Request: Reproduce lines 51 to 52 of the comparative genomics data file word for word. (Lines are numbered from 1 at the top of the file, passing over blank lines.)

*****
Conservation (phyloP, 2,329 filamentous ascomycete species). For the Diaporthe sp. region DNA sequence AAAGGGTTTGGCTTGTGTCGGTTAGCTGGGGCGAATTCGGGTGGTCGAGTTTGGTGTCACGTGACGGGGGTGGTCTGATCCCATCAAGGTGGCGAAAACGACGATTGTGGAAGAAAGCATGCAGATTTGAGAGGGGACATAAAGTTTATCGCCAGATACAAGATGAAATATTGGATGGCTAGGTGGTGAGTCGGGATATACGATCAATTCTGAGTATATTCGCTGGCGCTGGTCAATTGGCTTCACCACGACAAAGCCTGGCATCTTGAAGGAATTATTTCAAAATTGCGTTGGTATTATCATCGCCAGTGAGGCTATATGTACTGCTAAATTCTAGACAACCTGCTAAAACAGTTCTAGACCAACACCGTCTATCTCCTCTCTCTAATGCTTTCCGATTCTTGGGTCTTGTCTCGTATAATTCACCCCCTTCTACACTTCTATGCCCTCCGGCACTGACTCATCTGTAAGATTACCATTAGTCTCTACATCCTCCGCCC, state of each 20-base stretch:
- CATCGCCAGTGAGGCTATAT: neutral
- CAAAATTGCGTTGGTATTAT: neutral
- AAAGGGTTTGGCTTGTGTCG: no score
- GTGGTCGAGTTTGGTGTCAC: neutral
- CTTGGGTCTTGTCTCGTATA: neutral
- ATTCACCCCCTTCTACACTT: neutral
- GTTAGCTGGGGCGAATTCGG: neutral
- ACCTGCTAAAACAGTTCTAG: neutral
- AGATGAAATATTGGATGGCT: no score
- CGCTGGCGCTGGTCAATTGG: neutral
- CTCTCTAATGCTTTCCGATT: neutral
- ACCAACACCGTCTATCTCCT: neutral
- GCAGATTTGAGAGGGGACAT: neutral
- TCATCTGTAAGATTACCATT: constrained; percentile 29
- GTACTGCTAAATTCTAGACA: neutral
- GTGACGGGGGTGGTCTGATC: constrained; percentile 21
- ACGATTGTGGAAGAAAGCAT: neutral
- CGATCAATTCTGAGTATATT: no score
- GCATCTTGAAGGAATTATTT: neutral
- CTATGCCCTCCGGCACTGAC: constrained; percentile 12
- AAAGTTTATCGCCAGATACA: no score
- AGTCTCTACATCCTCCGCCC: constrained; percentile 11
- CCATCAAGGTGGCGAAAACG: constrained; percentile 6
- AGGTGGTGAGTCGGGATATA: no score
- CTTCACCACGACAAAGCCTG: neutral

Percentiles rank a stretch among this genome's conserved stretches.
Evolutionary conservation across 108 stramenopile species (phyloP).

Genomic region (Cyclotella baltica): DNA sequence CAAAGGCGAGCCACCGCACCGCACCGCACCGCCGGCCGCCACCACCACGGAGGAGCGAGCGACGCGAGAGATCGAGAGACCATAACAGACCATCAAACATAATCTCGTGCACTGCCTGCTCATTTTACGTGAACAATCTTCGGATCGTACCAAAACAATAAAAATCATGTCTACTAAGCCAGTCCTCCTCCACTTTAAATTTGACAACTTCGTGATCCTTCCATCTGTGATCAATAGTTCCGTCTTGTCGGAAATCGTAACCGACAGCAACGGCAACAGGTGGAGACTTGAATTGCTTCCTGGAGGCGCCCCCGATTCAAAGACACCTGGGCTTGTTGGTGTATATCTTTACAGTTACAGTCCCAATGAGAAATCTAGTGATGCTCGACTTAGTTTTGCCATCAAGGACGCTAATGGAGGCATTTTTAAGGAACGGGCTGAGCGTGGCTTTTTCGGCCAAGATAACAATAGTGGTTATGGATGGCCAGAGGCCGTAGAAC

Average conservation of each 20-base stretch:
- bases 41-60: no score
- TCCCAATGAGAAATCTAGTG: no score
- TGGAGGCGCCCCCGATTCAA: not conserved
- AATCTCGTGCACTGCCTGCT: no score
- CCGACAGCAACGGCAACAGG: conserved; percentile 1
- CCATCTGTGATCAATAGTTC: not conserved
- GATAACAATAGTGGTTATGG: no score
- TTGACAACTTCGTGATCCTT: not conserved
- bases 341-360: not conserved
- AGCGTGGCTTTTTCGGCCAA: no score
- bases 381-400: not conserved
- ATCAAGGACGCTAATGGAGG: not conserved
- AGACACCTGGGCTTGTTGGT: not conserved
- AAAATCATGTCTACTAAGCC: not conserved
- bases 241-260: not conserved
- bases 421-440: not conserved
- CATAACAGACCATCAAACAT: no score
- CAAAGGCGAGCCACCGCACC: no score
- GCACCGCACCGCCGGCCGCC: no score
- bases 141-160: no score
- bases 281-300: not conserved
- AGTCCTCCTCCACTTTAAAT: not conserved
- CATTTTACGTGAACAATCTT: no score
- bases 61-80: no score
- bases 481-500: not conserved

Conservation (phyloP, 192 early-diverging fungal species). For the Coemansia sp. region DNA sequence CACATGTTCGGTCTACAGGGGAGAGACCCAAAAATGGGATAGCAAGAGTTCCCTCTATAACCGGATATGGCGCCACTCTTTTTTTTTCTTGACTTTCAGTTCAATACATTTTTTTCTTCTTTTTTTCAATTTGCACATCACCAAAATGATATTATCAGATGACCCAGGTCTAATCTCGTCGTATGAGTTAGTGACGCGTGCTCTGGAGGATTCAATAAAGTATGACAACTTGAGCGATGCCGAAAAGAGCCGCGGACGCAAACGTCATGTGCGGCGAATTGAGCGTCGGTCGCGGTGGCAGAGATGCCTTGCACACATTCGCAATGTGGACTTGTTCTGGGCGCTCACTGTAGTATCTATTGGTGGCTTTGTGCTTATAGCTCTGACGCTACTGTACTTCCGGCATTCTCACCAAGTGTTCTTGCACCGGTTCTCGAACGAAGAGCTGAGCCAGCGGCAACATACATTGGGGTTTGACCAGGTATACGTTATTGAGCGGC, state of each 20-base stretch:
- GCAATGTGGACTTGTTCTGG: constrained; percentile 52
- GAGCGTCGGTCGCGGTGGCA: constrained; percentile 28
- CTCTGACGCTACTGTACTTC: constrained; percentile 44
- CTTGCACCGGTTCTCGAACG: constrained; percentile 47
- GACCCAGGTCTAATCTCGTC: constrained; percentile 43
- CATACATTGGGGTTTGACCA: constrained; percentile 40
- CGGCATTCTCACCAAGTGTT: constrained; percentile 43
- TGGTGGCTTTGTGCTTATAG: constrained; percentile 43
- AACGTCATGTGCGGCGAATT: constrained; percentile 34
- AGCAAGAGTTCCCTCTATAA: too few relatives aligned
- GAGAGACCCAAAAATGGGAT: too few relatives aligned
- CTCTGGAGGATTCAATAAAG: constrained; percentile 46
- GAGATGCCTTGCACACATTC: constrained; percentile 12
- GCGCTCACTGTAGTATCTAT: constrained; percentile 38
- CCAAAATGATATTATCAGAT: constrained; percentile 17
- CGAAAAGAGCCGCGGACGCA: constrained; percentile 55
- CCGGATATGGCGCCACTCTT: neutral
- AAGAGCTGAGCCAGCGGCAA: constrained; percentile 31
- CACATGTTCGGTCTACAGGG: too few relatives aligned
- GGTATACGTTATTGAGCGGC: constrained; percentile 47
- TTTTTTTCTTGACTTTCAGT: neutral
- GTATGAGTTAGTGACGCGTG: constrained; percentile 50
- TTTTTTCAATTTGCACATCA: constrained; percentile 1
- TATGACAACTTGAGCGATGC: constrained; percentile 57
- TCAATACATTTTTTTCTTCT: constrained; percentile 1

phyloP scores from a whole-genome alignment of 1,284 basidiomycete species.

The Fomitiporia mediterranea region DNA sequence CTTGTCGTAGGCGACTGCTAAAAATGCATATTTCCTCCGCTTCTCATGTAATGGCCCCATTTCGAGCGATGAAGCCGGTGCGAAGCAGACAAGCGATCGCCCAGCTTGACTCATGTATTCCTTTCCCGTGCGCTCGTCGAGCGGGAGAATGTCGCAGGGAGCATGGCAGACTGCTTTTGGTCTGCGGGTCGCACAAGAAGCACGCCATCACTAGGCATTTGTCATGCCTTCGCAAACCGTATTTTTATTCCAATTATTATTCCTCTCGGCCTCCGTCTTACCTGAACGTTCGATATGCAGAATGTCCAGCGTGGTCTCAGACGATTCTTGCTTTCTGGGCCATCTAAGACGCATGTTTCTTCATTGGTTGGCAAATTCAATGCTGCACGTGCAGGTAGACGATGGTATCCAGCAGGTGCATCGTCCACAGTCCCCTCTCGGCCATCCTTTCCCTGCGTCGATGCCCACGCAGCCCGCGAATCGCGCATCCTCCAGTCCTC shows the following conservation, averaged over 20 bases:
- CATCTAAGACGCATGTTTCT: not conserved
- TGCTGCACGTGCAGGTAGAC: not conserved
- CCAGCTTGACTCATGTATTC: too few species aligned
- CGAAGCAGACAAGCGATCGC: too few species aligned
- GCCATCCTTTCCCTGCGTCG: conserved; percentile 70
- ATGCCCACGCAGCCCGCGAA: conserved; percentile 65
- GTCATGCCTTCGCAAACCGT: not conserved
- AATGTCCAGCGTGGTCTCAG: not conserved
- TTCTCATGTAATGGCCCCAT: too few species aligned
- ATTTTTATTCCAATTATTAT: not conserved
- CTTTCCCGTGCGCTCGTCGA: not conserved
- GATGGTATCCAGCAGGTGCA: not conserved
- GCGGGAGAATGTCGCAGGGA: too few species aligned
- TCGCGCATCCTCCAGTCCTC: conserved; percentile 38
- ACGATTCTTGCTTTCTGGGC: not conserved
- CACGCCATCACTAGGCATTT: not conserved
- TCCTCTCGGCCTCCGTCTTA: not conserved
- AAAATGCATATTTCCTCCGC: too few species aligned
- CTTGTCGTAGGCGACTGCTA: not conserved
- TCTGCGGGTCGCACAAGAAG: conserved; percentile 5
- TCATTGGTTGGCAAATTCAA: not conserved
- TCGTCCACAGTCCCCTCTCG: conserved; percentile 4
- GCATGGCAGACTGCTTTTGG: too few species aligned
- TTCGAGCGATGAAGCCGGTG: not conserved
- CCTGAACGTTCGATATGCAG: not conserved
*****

- bases 281-300: not conserved
- AGTCCTCCTCCACTTTAAAT: not conserved